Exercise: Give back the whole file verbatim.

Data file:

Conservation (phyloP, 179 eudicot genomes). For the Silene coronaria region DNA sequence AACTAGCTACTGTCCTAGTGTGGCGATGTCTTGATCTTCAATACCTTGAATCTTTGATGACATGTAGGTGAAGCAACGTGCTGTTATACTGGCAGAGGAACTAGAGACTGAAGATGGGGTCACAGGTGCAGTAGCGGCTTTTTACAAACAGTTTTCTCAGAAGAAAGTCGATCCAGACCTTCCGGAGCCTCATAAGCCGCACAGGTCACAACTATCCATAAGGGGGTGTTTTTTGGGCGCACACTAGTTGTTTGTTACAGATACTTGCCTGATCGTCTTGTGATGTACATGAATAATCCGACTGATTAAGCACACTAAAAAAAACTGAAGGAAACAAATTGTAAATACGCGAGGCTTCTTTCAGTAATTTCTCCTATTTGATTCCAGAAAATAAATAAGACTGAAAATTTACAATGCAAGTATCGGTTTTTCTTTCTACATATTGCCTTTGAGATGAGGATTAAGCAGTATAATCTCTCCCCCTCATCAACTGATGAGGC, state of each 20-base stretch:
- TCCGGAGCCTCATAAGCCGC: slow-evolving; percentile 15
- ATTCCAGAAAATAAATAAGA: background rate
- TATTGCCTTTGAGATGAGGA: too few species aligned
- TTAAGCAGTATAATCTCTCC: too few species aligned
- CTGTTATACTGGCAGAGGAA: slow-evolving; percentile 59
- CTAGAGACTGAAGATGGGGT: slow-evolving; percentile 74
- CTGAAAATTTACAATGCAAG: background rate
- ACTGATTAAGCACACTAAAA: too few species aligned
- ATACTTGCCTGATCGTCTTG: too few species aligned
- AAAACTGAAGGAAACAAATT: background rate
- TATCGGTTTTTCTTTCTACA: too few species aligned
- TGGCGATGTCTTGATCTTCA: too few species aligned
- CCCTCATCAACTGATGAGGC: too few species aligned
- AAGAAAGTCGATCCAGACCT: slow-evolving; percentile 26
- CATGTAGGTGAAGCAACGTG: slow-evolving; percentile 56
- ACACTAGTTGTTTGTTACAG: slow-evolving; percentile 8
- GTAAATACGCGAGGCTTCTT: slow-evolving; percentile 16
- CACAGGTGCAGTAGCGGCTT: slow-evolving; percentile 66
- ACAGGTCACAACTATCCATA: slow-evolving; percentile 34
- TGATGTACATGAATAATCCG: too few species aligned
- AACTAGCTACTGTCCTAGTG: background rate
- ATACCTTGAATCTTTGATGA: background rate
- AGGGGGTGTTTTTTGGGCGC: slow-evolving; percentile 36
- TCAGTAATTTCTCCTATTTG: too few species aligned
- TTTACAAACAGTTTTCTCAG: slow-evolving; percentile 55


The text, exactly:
Conservation (phyloP, 179 eudicot genomes). For the Silene coronaria region DNA sequence AACTAGCTACTGTCCTAGTGTGGCGATGTCTTGATCTTCAATACCTTGAATCTTTGATGACATGTAGGTGAAGCAACGTGCTGTTATACTGGCAGAGGAACTAGAGACTGAAGATGGGGTCACAGGTGCAGTAGCGGCTTTTTACAAACAGTTTTCTCAGAAGAAAGTCGATCCAGACCTTCCGGAGCCTCATAAGCCGCACAGGTCACAACTATCCATAAGGGGGTGTTTTTTGGGCGCACACTAGTTGTTTGTTACAGATACTTGCCTGATCGTCTTGTGATGTACATGAATAATCCGACTGATTAAGCACACTAAAAAAAACTGAAGGAAACAAATTGTAAATACGCGAGGCTTCTTTCAGTAATTTCTCCTATTTGATTCCAGAAAATAAATAAGACTGAAAATTTACAATGCAAGTATCGGTTTTTCTTTCTACATATTGCCTTTGAGATGAGGATTAAGCAGTATAATCTCTCCCCCTCATCAACTGATGAGGC, state of each 20-base stretch:
- TCCGGAGCCTCATAAGCCGC: slow-evolving; percentile 15
- ATTCCAGAAAATAAATAAGA: background rate
- TATTGCCTTTGAGATGAGGA: too few species aligned
- TTAAGCAGTATAATCTCTCC: too few species aligned
- CTGTTATACTGGCAGAGGAA: slow-evolving; percentile 59
- CTAGAGACTGAAGATGGGGT: slow-evolving; percentile 74
- CTGAAAATTTACAATGCAAG: background rate
- ACTGATTAAGCACACTAAAA: too few species aligned
- ATACTTGCCTGATCGTCTTG: too few species aligned
- AAAACTGAAGGAAACAAATT: background rate
- TATCGGTTTTTCTTTCTACA: too few species aligned
- TGGCGATGTCTTGATCTTCA: too few species aligned
- CCCTCATCAACTGATGAGGC: too few species aligned
- AAGAAAGTCGATCCAGACCT: slow-evolving; percentile 26
- CATGTAGGTGAAGCAACGTG: slow-evolving; percentile 56
- ACACTAGTTGTTTGTTACAG: slow-evolving; percentile 8
- GTAAATACGCGAGGCTTCTT: slow-evolving; percentile 16
- CACAGGTGCAGTAGCGGCTT: slow-evolving; percentile 66
- ACAGGTCACAACTATCCATA: slow-evolving; percentile 34
- TGATGTACATGAATAATCCG: too few species aligned
- AACTAGCTACTGTCCTAGTG: background rate
- ATACCTTGAATCTTTGATGA: background rate
- AGGGGGTGTTTTTTGGGCGC: slow-evolving; percentile 36
- TCAGTAATTTCTCCTATTTG: too few species aligned
- TTTACAAACAGTTTTCTCAG: slow-evolving; percentile 55